Chennai’s Kannagi Art District comes alive with a burst of colours and emotions


Chennai’s Kannagi Art District comes alive with a burst of colours and emotions

Thanks to an idea and an intervention

By Akhila Krishnamurthy  March 12th, 2020

It isn’t a matter of coincidence that the mural at the entrance of the Kannagi Nagar in Chennai, off the Old Mahabalipuram Road that houses the IT corridor, and considered one of the largest human resettlement sites in the country, is titled Allegra. Meaning joyful in Italian, this mural by Spain-based artist, Antonyo Marest, draws its inspiration from a coastal town called Thiruvalapatti, in Tamil Nadu and translates the colours and motifs of that town in this mural becoming a metaphor for the idea of joy in a community where unemployment, water crisis, crime and chaos co-exist with hope and aspiration.

“Almost like a gateway to a new world,” says Giulia Ambrogi, Festival Curator and Co-founder of St+art India Foundation. Ambrogi is taking us on a curated tour of the Kannagi Art District that opens its doors to people, welcoming them to peep into an alternate world and appreciate the potential and possibilities of how art can include, shape, heal and transform lives.

Kannagi Art District

The Kannagi Art District is yet another initiative by the St+art India Foundation and Asian Paints in an attempt to allow art to be accessible and bring it out to public spaces and allow for both artists and audiences to engage with it in ways that are open and democratic. Over three months, the core team worked closely with the people in this community and with a carefully curated team of national and international artists to realise the Kannagi Art District, India’s fifth public art district.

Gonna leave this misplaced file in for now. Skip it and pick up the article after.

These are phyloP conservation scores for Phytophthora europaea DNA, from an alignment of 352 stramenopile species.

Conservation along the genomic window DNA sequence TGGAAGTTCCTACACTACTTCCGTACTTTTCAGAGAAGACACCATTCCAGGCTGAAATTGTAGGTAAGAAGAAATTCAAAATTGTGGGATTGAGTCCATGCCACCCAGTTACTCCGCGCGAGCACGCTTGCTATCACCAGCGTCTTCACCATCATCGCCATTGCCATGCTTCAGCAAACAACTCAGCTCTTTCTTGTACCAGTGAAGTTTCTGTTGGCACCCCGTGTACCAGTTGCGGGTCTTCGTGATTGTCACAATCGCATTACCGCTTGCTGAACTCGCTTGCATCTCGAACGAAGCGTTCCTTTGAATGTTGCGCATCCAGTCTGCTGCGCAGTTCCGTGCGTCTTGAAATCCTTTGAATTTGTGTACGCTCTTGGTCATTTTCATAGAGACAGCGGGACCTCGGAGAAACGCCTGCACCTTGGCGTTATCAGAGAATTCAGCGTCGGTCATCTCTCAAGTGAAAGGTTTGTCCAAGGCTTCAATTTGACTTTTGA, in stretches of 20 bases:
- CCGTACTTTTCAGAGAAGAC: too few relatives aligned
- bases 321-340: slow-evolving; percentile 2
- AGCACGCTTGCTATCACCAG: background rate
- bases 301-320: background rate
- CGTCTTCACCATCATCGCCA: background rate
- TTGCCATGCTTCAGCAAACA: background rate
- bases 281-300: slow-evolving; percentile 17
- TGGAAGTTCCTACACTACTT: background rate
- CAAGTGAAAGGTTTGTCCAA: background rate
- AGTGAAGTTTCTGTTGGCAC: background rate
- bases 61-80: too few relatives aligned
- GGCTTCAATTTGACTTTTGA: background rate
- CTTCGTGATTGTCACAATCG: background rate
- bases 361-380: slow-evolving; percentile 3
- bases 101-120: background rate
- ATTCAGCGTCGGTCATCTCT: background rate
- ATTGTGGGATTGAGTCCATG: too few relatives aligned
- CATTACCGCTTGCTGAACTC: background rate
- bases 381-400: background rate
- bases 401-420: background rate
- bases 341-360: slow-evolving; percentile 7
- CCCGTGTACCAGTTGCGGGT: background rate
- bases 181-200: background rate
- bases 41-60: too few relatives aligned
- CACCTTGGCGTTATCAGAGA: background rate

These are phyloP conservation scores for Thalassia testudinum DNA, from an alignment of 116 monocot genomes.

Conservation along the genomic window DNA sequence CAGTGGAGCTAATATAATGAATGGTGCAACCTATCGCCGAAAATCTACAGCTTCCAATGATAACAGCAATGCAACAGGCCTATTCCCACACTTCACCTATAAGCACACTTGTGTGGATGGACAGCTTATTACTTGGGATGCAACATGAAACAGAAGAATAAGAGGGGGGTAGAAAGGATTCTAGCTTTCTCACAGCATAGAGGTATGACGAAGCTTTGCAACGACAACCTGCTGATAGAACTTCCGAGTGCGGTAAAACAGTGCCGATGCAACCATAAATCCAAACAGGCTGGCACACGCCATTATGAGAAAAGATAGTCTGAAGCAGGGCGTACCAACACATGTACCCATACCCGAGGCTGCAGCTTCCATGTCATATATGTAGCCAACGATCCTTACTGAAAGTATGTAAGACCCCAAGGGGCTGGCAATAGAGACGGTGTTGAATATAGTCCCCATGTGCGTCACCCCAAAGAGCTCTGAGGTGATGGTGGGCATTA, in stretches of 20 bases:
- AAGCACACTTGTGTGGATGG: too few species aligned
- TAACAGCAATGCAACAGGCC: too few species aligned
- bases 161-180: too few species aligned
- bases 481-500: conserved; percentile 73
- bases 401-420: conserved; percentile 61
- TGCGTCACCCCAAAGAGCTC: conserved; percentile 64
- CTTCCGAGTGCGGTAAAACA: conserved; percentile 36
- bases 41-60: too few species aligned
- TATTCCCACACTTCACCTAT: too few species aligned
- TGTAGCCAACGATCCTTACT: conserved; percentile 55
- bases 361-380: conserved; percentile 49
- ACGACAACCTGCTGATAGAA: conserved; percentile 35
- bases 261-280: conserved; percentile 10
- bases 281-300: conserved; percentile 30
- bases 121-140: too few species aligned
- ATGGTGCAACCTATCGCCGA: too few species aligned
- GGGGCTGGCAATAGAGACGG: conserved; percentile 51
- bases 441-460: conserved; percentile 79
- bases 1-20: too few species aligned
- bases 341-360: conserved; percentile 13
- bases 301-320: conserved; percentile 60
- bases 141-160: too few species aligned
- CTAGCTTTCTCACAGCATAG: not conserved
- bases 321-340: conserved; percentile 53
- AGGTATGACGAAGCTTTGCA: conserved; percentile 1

Curation is at the core of this art district that boasts of facades that lend themselves fascinatingly to murals that have the potential of becoming powerful statements and markers of identity. Across the many walls of the neighbourhood, bursts of colours and ideas come alive reinforcing the beauty of art and more importantly, the relationship of people and environment in creating a sustainable future.

Kannagi Art District

In what could be considered the community’s squareof sorts is a black-and-white mural of two little sisters whose smiles are near infectious. Equally interesting is a mural titled Harbouring Hope, a warm, glowing mural of a mother and child with the ocean for company and looking up at a gorgeous flower—a stunning statement on the interconnectedness between man and nature.

Simultaneously, in an attempt to celebrate the community, its people, their tradition, the Kannagi Art District also plays host to the Postcard Project—a set of postcards displayed on a cart for public viewing—an initiative of the Urban Design Collective in Chennai that chronicled the many games that the community plays in the form of postcards.

Kannagi Art District

Kannagi Art District

We visit the Kannagi Art District on a Saturday afternoon when the Women’s Day festival is in progress; the sun is beating down and there’s a buzz for the evening ahead where a host of events and performances by the local community and artistes are lined up. A stage is being set, children are playing around barefoot; women and men are going about their lives with a sense of purpose but at the same time, they are curious and excited about us—visitors—who have shown up to engage in the community. We look around and ask a few what they think of the transformation their neighbourhood has had. “Nalla irukku,” they say in Tamil. It means, “It’s good.”

After all, who wouldn’t appreciate a dash of colour, a tiny ray of hope in their lives?

Photographs: Karina Joseph